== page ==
james, not that I am trying to convince you to change anything anymore. But there are a few points that need to be clarified because you just seem to have some misconceptions (understandably, since you don't seem to be very experienced or a professional):
The PHP also being one of factors why it had to be coded the way I was asking.
Poor design decisions on one end never
justify poor decisions somewhere else in the code. This is exactly what code smell makes you want to do, though. And in the end it's a spiral that at one point will make it impossible to change anything without breaking ten other things.
You also seem quite sensitive to the term "code smell". Maybe you're not familiar with it. It's actually a well-established term "in the biz".
You might not like my code, but I understand it,
Good. But for how long?
Sure you understand what you write while you write it, but try reading these things in a few weeks.
and more importantly it WORKS
No, not "more importantly". You should free yourself from this thought asap. Smelly code that doesn't work will at least give you a reason to improve it; smelly code that does work, however, invites you to keep making everything worse.
The fact that code works (as expected) should be a consequence of proper implementation, not the product of desperate attempts to somehow hack the code into something that probably does what it's supposed to do.
it works fast enough and works cross browser and on all devices I tested.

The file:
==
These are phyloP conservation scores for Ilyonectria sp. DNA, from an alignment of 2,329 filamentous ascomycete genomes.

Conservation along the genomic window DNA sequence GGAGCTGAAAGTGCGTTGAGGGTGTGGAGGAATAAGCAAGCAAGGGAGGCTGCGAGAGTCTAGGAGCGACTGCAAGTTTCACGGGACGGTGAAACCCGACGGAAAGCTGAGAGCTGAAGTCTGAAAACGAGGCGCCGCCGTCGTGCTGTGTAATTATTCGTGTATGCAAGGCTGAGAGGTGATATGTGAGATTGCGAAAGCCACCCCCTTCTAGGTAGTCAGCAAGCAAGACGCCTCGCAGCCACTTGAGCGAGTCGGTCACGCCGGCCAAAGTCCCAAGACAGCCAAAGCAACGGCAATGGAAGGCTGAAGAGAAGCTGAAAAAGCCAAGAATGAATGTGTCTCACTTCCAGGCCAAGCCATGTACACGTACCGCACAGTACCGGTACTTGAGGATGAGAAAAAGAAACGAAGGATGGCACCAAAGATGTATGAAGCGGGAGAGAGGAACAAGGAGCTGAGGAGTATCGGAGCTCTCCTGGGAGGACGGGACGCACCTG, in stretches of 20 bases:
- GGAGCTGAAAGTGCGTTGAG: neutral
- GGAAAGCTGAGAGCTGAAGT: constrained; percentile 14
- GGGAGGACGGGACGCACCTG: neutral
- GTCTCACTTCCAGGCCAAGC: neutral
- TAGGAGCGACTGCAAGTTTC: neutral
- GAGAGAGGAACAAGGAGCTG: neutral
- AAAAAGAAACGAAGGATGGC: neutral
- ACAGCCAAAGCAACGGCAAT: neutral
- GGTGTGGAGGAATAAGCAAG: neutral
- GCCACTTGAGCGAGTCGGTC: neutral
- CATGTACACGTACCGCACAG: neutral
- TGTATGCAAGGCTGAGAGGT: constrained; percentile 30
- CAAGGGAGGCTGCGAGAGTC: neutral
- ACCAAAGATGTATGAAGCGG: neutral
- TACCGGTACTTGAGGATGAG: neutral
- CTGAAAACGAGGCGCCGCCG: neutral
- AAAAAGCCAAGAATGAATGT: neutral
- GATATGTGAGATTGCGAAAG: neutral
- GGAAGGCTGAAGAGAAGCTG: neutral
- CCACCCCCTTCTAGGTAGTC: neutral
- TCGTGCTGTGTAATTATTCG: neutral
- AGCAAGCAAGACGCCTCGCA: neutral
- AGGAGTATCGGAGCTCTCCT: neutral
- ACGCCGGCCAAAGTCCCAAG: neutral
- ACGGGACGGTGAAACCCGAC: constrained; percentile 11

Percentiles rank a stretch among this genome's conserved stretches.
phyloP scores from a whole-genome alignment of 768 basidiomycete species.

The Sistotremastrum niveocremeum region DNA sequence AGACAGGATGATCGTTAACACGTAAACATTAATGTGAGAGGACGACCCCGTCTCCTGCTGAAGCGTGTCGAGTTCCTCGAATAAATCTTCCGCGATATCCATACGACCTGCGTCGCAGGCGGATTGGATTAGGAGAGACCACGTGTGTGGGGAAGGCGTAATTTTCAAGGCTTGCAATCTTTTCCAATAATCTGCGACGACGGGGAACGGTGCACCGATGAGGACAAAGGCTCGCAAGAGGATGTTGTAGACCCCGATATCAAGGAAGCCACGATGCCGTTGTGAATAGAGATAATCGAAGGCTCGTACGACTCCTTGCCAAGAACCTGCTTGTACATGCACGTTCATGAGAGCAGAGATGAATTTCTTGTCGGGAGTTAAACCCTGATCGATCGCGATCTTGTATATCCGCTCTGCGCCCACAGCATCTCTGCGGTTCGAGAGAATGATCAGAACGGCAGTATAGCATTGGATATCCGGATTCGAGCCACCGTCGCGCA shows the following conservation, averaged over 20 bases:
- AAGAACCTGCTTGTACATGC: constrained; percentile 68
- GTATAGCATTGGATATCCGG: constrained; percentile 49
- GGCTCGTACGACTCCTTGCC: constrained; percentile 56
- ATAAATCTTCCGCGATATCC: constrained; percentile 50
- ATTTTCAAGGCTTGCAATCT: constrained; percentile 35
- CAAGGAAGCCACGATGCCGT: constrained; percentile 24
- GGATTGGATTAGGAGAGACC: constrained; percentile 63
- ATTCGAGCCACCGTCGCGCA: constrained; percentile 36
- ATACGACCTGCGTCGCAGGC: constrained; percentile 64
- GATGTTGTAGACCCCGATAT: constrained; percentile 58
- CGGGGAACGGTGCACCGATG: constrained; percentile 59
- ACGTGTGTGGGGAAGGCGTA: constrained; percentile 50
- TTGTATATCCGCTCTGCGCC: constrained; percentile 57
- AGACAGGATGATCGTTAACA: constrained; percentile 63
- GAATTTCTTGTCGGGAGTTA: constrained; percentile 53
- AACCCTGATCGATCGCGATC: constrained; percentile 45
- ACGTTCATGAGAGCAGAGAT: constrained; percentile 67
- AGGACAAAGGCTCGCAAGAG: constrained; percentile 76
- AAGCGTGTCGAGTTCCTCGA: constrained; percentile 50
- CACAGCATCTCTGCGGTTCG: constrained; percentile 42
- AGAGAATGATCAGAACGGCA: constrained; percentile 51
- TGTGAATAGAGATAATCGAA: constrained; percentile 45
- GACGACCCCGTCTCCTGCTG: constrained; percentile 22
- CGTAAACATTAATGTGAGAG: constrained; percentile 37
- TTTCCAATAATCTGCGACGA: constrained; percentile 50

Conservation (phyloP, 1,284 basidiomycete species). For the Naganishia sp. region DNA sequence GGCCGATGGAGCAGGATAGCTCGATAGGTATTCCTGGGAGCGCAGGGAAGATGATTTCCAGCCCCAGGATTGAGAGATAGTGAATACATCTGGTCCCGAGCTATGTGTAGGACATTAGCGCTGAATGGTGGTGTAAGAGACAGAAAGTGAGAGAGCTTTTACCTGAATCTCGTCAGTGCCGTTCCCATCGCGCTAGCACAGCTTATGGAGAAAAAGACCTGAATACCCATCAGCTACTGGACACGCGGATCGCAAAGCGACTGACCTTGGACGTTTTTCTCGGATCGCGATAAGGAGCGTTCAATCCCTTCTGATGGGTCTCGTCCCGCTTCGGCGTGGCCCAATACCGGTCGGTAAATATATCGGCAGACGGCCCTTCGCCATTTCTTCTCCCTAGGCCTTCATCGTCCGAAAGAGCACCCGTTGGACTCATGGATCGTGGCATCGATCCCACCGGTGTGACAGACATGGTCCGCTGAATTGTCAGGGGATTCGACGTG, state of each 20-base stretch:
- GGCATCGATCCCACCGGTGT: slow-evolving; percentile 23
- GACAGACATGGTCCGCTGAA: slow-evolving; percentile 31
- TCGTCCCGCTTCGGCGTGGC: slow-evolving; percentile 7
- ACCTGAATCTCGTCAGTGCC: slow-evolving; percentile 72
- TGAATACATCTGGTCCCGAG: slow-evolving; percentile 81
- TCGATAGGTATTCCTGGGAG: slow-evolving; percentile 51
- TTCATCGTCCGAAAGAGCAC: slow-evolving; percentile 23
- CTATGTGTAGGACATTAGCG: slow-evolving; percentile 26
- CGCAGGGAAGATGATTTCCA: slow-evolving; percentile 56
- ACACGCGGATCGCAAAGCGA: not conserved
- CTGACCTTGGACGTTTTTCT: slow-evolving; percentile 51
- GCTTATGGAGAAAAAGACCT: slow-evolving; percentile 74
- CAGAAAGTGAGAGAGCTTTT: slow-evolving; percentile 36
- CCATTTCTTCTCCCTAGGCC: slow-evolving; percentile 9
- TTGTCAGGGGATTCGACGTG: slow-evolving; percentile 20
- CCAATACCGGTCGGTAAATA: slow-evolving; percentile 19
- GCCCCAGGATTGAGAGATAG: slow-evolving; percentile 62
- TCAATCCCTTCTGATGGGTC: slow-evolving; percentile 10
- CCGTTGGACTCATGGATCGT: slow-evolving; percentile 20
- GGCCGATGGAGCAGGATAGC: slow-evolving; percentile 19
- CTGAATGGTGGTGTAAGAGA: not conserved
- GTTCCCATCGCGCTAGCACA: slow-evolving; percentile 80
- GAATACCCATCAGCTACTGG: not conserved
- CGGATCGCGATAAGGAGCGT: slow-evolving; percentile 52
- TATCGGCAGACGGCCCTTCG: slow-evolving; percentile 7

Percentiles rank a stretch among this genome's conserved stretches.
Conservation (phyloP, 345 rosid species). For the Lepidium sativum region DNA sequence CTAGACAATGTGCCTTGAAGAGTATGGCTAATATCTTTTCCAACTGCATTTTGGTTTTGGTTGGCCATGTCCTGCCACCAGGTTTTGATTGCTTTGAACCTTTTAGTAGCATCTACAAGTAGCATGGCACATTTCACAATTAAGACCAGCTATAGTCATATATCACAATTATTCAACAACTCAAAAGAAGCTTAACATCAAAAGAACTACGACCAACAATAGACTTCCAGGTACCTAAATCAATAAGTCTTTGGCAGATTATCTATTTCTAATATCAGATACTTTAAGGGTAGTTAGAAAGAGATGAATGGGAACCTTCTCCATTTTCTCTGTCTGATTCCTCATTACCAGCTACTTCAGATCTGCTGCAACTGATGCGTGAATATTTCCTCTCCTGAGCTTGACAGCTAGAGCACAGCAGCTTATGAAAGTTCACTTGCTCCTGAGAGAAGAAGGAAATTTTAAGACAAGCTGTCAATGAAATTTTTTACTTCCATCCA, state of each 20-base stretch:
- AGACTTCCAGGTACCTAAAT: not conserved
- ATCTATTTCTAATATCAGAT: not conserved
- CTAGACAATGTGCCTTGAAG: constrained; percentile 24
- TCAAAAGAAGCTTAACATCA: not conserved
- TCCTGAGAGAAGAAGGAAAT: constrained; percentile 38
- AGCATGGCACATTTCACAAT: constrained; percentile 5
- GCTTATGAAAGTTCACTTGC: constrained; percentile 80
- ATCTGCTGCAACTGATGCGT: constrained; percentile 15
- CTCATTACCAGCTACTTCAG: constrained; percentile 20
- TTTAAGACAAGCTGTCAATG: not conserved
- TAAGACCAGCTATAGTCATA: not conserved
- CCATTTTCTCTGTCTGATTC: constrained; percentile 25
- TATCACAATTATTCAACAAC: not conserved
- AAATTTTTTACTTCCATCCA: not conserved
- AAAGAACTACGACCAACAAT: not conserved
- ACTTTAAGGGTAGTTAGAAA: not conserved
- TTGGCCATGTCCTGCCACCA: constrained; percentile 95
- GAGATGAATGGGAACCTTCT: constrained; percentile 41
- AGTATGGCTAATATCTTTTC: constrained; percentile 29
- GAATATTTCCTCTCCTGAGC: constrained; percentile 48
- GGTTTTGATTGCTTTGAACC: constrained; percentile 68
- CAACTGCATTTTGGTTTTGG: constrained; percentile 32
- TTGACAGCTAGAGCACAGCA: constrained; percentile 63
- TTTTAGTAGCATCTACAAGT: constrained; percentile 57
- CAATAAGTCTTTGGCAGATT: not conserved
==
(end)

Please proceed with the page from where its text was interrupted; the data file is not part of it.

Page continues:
And given a proper implementation, so do the mentioned alternatives here. That is a 100% guarantee.
Why I'm so sure of it? Because the suggested changes are not functional changes. Names of variables, ultimatively, are irrelevant, so anything that I put into an array I can use just like variables. The difference is readability and maintainability.
There is a nice little rule in software development, the boy scout rule: Always leave code a little cleaner than the way you found it. In particular this implies not to make bad code worse.
Bad code, however, rots and keeps rotting with every smelly snippet of code you throw on top of it. This process can kill
a project. I should know, I deal with the remains of such a project everyday at work, only that it has 27 million customers.
All this being said, everyone has to learn. Maybe it's something to keep in mind for your next project, at least. I know how much it pains to make drastic changes. But maybe you'll understand some of what I'm trying to tell you.